Rapport Training

       

Rapport is a very simple concept, and easy to learn It's the basis of pacing and leading and occurs when two or more people have something in common that allows them to feel connected.

Socially, rapport often occurs between people of similar ages, or same cultural background, or even sex when in groups in which they are not comfortable.

In Hypnosis, rapport is an important way of gaining the trust of a client, allowing the hypnotist to lead them into specific states. Through Rapport training it's an easy skill to develop.

How do you get rapport?

There are a number of different ways to get rapport. The simplest way to begin your rapport training is body matching whereby you copy the clients body posture - for instance if they lean forward, you lean forward, if they rest their head on their hands then so do you.

Matching language is a very useful form of rapport - this can be achieved by matching sensory predicates. When it comes to speech it is also very useful to match the rate and volume in speech.

Socially it is often obvious that some people adjust their style of speech depending upon who they are talking to, changing their diction and amount of swearing according to the perceived 'class' of whom ever they are talking to.

Probably the most powerful form of rapport is through matching the rate of breathing of the client. This is also the easiest way to lead a client - simply match the clients breathing for a while and then change your rate and see if the client follows.

When matching breathing it is important to avoid staring at the clients chest (for obvious reasons). Luckily this is not the easiest way to spot someone's breathing.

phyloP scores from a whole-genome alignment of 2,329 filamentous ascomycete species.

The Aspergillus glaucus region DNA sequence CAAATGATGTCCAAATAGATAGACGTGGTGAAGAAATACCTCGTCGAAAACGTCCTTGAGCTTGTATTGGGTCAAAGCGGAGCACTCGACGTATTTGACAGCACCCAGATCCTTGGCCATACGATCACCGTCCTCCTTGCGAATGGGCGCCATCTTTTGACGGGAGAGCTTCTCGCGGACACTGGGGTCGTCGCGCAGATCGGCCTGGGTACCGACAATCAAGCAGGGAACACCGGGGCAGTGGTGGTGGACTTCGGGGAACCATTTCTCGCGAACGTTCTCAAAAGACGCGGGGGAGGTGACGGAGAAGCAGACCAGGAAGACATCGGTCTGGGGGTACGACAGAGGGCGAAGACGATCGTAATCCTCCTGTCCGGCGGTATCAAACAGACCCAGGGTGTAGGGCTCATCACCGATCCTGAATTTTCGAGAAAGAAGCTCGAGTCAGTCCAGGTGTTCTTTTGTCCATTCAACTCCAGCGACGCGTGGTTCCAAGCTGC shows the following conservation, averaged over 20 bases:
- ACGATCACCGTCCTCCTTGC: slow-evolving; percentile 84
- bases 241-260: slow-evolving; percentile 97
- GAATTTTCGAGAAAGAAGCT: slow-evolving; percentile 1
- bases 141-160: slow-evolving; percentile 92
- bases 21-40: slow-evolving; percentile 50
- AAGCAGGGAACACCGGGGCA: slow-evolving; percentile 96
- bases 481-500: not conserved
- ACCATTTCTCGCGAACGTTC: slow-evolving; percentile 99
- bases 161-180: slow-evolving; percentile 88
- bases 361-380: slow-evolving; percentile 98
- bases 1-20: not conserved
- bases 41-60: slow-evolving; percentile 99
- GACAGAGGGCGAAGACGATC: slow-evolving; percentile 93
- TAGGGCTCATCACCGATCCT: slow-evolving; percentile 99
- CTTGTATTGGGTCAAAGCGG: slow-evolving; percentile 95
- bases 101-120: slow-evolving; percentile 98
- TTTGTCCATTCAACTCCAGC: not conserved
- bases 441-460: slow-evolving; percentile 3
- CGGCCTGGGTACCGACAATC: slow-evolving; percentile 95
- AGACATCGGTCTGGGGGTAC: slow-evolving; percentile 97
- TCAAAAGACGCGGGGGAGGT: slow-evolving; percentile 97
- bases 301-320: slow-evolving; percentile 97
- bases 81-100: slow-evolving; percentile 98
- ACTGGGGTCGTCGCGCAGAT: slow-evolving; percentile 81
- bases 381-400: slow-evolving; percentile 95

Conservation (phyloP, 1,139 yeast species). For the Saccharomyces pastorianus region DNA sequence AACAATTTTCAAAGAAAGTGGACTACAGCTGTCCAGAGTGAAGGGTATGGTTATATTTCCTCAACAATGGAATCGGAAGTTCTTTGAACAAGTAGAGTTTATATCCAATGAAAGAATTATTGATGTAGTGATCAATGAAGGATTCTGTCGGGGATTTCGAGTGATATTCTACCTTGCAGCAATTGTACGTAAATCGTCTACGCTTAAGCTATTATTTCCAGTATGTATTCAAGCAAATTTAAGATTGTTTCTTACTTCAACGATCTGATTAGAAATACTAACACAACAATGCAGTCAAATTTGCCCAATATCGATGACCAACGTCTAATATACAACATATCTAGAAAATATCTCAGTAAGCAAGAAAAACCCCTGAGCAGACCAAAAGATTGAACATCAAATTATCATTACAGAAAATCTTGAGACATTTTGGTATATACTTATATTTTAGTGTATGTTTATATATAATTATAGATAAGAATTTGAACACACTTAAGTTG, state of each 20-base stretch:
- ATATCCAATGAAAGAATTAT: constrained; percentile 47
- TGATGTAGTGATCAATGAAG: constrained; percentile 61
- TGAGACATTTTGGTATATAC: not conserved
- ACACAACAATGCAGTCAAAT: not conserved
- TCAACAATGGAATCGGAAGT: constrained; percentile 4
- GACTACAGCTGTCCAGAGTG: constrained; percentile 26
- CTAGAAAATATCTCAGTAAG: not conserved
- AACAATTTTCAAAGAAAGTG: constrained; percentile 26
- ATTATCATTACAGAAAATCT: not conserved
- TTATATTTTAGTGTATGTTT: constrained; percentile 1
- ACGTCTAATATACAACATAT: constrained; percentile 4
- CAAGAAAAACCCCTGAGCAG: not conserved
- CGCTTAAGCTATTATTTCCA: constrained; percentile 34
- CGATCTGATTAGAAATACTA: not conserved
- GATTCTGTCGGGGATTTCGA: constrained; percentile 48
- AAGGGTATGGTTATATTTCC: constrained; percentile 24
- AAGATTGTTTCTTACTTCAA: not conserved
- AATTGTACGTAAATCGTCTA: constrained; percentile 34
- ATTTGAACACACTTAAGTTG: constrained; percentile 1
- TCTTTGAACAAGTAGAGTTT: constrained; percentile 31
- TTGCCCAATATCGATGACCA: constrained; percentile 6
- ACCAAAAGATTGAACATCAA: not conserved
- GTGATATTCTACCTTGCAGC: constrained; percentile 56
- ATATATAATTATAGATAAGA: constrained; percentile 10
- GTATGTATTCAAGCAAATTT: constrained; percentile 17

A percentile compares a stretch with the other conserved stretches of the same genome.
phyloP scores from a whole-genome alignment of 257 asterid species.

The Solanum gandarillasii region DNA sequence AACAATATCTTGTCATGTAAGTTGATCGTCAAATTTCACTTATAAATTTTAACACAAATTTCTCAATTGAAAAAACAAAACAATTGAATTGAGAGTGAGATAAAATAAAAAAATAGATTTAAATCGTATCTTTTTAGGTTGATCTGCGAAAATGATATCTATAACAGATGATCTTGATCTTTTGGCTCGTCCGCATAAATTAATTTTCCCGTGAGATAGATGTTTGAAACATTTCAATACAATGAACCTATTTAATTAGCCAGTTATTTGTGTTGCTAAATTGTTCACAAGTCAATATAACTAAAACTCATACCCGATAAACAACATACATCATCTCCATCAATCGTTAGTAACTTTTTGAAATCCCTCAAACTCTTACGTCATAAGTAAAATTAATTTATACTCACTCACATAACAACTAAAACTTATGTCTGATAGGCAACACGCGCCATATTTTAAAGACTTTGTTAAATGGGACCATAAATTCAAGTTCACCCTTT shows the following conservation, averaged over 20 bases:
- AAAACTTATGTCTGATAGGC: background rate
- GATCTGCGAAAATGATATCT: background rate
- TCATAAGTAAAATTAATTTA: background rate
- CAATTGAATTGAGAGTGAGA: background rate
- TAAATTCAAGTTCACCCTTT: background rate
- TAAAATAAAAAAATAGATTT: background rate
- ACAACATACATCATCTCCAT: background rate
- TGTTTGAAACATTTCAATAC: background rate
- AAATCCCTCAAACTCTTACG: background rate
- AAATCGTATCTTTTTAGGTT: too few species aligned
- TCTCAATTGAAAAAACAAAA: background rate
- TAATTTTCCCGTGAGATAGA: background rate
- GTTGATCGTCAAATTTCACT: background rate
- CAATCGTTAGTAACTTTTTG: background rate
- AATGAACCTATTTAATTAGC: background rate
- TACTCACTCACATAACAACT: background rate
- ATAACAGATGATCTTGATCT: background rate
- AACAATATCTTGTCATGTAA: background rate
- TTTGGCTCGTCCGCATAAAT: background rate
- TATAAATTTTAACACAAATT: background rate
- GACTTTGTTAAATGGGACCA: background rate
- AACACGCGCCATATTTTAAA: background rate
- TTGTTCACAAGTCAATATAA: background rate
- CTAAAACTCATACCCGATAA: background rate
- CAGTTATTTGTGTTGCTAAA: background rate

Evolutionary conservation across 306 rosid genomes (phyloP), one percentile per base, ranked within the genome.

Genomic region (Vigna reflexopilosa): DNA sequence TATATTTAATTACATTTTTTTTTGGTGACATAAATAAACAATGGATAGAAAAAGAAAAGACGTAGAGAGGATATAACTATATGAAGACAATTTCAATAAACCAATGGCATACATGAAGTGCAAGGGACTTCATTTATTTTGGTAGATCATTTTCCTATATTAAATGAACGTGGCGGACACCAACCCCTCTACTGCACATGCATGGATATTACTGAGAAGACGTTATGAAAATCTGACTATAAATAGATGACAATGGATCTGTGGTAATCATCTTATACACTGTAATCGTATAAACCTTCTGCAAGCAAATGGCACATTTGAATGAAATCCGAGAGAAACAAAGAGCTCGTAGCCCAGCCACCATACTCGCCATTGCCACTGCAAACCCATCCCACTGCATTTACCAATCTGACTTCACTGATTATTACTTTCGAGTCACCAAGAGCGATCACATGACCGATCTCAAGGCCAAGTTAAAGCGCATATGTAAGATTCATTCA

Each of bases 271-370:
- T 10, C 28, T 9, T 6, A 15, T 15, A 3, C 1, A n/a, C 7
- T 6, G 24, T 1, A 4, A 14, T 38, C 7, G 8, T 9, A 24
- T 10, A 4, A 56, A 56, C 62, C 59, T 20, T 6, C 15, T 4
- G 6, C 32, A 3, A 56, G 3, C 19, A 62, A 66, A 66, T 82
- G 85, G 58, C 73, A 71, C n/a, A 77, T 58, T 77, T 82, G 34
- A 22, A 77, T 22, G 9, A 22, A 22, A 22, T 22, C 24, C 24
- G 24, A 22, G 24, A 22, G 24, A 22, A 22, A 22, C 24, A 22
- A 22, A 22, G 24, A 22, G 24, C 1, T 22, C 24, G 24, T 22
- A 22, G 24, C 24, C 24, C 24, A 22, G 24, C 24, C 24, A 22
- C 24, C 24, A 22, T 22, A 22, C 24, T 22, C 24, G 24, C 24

The best way is to use your peripheral vision which is good for picking up movement. To do this, rather than look at the person, you keep them within the blurry part of your vision off to one site. With a bit of practice it is easy to pickup and match breathing in this way.

Cross-over mirroring is a slightly different approach to rapport whereby rather than copy something exactly, it is mirrored through a different 'channel'. For instance you could match someone's breathing through raising and lowering your hand.

How do you know when you have rapport?

The easiest way to test your rapport is by moving from pacing to leading. For instance you could match someones blinking rate, and then blink yourself and see if they follow, but usually you will know if you have rapport because you will feel it.

Once you have started developing your rapport skills and got well into your own rapport training, you will want to move on to Pacing and Leading.

       

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